Statistical significance of differences in continuous variables between/among groups of patients will be analyzed using the Mann–Whitney U test and Kruskal–Wallis test. Student’s t-test for two groups or analysis of variance followed by Tukey’s post hoc test for three or more groups will be adopted when appropriate as an additional analysis approach. The paired t-test and/or Wilcoxon paired test will be used for analyzing statistical significance of differences of continuous variables between study time points. McNemar’s test will be used for the same purpose for categorical variables. Factors influencing binary endpoints without time to event and censoring (eg, 1-year mortality) will be analyzed using logistic regression, and general linear models will be adopted for quantitative endpoints (eg, FEV1% and its change), with proven confounding factors as covariates.

The survival data will be visualized using Kaplan–Meier methodology and the statistical significance of differences in survival among groups of patients will be tested by a log-rank test. Cox proportional hazards model will be adopted for the analysis of potential predictors of time to event endpoints (eg, mortality, exacerbations).

The level of statistical significance in all analyses will be α=0.05. All alternative hypotheses will be two-sided. Analyses will be performed using SPSS® 22.0.0 (IBM Corporation, Armonk, NY, USA) and R.


The Czech Multicentre Research Database of COPD is a multicenter, observational, and prospective database of severe COPD patients, devoted to patients with highest forms of pulmonary obstruction without the exclusion of patients with bronchiectasis and asthma–COPD overlap syndrome.

COPD can be considered a syndrome rather than a simple disease, as it is characterized by a myriad of forms and features.14 If successful, the Czech Multicentre Research Database of COPD will provide data on the mortality and morbidity of patients with COPD in the Czech Republic, as well as a detailed look at the course and pitfalls of the disease.

The disease is often associated with comorbidities. The most significant being: cardiovascular disease, lung carcinoma, cachexia, and osteoporosis.18 Generally, comorbidities significantly contribute to disease severity, and the patients often have several comorbidities at one time.19 COPD patients with a greater number of comorbidities have a higher yearly rate of hospitalizations as well as higher hospitalization mortality.20 Comorbidity analysis will elucidate the burden of COPD on the patients as well as the Czech health care system.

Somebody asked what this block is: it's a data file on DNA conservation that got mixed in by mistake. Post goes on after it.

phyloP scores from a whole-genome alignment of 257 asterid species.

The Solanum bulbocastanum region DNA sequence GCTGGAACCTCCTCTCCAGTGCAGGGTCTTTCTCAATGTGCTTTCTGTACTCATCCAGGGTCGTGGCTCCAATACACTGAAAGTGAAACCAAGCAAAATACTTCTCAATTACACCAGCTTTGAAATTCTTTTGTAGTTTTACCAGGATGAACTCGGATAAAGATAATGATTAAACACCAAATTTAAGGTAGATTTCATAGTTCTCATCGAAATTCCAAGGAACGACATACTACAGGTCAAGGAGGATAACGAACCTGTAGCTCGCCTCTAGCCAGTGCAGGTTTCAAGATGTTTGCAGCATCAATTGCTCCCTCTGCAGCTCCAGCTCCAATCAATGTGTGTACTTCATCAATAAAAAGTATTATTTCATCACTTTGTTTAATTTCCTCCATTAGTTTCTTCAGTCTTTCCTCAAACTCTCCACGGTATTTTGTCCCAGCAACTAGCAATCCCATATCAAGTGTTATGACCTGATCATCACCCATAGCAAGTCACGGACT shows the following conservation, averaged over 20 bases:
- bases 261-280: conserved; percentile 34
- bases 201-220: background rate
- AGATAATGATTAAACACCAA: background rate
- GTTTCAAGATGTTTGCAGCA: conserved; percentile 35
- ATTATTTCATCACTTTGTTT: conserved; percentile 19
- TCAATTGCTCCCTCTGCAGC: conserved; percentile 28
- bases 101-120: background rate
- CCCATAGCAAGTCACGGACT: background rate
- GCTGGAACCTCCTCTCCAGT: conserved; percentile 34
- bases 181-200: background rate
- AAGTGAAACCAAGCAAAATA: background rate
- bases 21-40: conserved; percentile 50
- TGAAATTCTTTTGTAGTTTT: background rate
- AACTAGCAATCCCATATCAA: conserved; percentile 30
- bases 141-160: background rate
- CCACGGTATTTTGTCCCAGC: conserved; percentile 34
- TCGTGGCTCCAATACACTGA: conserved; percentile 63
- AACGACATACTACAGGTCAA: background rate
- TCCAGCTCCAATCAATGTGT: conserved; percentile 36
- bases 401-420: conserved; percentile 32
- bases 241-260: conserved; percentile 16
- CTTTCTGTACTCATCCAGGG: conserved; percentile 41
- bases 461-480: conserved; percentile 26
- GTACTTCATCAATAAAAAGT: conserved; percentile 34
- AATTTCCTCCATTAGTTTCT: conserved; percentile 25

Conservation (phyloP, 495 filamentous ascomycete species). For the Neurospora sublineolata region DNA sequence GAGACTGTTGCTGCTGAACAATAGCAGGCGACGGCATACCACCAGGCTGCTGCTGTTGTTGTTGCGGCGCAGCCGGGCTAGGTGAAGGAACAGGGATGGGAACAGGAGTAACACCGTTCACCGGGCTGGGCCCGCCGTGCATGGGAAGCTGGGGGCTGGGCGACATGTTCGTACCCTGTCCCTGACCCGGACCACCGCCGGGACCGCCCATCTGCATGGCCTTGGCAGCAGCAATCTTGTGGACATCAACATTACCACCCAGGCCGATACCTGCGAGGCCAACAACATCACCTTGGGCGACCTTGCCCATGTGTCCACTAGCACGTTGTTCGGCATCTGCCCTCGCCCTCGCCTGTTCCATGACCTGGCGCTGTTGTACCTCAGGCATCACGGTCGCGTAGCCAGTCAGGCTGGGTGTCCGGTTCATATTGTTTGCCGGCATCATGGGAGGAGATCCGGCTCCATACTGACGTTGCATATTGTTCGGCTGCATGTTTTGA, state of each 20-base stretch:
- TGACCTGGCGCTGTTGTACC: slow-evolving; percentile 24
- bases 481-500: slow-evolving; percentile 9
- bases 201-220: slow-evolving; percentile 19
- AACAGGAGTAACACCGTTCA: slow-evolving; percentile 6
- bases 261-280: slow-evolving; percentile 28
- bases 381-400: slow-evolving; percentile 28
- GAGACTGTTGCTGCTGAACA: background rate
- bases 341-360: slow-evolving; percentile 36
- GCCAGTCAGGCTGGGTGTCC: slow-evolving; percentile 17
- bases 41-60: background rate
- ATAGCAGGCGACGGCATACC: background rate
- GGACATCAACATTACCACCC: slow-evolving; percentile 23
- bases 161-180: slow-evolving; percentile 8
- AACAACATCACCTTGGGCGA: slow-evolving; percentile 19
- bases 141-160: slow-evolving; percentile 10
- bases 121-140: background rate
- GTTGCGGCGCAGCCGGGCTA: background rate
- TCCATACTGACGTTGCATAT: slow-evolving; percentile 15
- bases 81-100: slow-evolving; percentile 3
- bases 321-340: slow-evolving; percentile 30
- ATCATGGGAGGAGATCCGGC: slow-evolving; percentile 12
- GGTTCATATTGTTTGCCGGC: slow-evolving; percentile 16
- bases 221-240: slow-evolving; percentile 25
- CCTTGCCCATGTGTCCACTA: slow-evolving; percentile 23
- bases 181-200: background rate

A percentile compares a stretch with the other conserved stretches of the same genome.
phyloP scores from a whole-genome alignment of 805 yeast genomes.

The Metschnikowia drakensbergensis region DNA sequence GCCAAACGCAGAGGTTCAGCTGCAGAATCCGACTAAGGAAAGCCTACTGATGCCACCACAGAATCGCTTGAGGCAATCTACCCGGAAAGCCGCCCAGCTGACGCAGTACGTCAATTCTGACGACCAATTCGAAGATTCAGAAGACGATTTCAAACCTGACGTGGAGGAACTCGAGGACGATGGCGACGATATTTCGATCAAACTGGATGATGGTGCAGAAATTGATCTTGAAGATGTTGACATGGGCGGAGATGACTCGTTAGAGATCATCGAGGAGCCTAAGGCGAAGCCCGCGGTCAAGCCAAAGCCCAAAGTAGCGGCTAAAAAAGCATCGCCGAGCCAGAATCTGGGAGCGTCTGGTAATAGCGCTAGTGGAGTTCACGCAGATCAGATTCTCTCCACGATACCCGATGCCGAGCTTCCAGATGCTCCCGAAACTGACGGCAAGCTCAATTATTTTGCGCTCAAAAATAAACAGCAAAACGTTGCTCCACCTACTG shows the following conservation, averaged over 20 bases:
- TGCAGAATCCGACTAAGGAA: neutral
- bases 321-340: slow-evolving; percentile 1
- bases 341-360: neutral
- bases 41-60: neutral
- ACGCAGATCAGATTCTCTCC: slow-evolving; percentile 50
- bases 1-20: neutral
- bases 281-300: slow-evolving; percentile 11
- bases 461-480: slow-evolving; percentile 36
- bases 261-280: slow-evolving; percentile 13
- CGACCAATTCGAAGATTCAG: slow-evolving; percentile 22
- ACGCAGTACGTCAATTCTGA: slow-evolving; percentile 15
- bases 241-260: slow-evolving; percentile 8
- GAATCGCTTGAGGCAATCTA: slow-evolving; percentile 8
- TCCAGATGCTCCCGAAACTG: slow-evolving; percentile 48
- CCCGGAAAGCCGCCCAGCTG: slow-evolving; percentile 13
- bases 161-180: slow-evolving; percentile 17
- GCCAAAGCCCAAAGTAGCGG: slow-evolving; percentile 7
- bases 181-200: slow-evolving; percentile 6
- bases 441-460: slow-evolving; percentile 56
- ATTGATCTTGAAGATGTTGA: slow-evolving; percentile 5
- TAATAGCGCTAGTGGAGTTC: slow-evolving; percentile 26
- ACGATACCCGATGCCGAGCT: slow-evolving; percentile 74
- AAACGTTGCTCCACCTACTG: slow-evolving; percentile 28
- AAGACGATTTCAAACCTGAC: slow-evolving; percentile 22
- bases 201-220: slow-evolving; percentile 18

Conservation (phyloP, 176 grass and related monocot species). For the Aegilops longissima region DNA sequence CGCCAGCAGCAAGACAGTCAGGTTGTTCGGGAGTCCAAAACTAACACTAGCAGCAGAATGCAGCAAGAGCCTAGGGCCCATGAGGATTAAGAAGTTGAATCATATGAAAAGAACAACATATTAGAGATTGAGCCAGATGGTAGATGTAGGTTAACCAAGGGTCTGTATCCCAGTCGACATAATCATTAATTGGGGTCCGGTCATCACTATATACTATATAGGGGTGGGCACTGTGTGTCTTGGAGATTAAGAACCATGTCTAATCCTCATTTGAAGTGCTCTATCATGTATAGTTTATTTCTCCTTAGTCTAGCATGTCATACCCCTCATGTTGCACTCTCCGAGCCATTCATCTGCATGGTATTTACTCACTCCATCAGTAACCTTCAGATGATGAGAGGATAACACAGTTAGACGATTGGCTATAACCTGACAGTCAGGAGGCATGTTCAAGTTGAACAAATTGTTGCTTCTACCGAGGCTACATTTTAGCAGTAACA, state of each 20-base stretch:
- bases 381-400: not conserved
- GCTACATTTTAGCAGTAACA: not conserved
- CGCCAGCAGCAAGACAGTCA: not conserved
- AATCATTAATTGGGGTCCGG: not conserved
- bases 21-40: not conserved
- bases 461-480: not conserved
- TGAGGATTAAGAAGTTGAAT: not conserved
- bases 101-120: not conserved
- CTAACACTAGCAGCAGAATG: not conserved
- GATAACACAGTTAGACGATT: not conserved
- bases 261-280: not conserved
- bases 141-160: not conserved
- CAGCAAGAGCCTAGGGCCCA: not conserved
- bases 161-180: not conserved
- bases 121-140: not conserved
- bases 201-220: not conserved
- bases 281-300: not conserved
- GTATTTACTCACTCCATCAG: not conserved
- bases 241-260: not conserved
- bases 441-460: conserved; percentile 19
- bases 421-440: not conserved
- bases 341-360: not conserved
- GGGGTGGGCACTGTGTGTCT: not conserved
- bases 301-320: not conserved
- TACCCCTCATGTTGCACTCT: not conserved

Due to the strong association between cardiovascular disease and COPD, ECG screening is a fast, easy, and readily available option, as anomalies in P-waves are associated with both cardiovascular and pulmonary disease.21 Abnormal P-wave axis, even when adjusted for age, sex, and morbidity, is associated with increased risk of death.22 Abnormal cardiac repolarization, a risk factor for sudden cardiac death, has been found to be prevalent in one-third of COPD patients.23 Prolonged QT dispersion was prolonged in COPD patients, and may be related to hypoxia.23

Echocardiography is a noninvasive and fast method, which can be used to screen for numerous cardiac functional and structural cardiac abnormalities.24 COPD is associated with pulmonary hypertension, ventricular dysfunction, atherosclerosis, and heart failure. Early diagnosis and monitoring are enhanced with improved imaging techniques and are vital in ensuring better mortality outcomes.25,26 ECG and echocardiography screenings can serve as early detection to cardiovascular events and subsequent analysis may show structural and functional cardiac abnormalities in COPD patients.

Weight loss leading to cachexia is a major issue in any chronic disease and is a consequence of a combination of abnormal metabolism and lower food intake.27 There is a strong link between cachexia and mortality risk, even though no known unifying mechanism has been proposed.28 Higher body mass index in patients with COPD is a predictor of better long-term survival in patients hospitalized for COPD exacerbations.29 Using the fat-free mass index measured by anthropometry and DEXA instead of the body mass index, will allow a more specific mortality analysis of pulmonary cachexia to be performed. This is because the fat-free mass index takes into account the muscle mass of the subject rather than total mass.

COPD is associated with lower bone mineral density and has a high prevalence of osteoporosis.3032 This may be because tobacco smoking, systemic inflammation, vitamin D deficiency, and the use of oral or inhaled corticosteroids are common risk factors of both COPD and osteoporosis.33

The limiting nature of COPD has a negative impact on patients’ quality of life, which is associated with disease severity and depression.34 Depressive disorders negatively impact physical fitness and interfere with compliance to physical therapy and worsen the symptoms of the disease.3538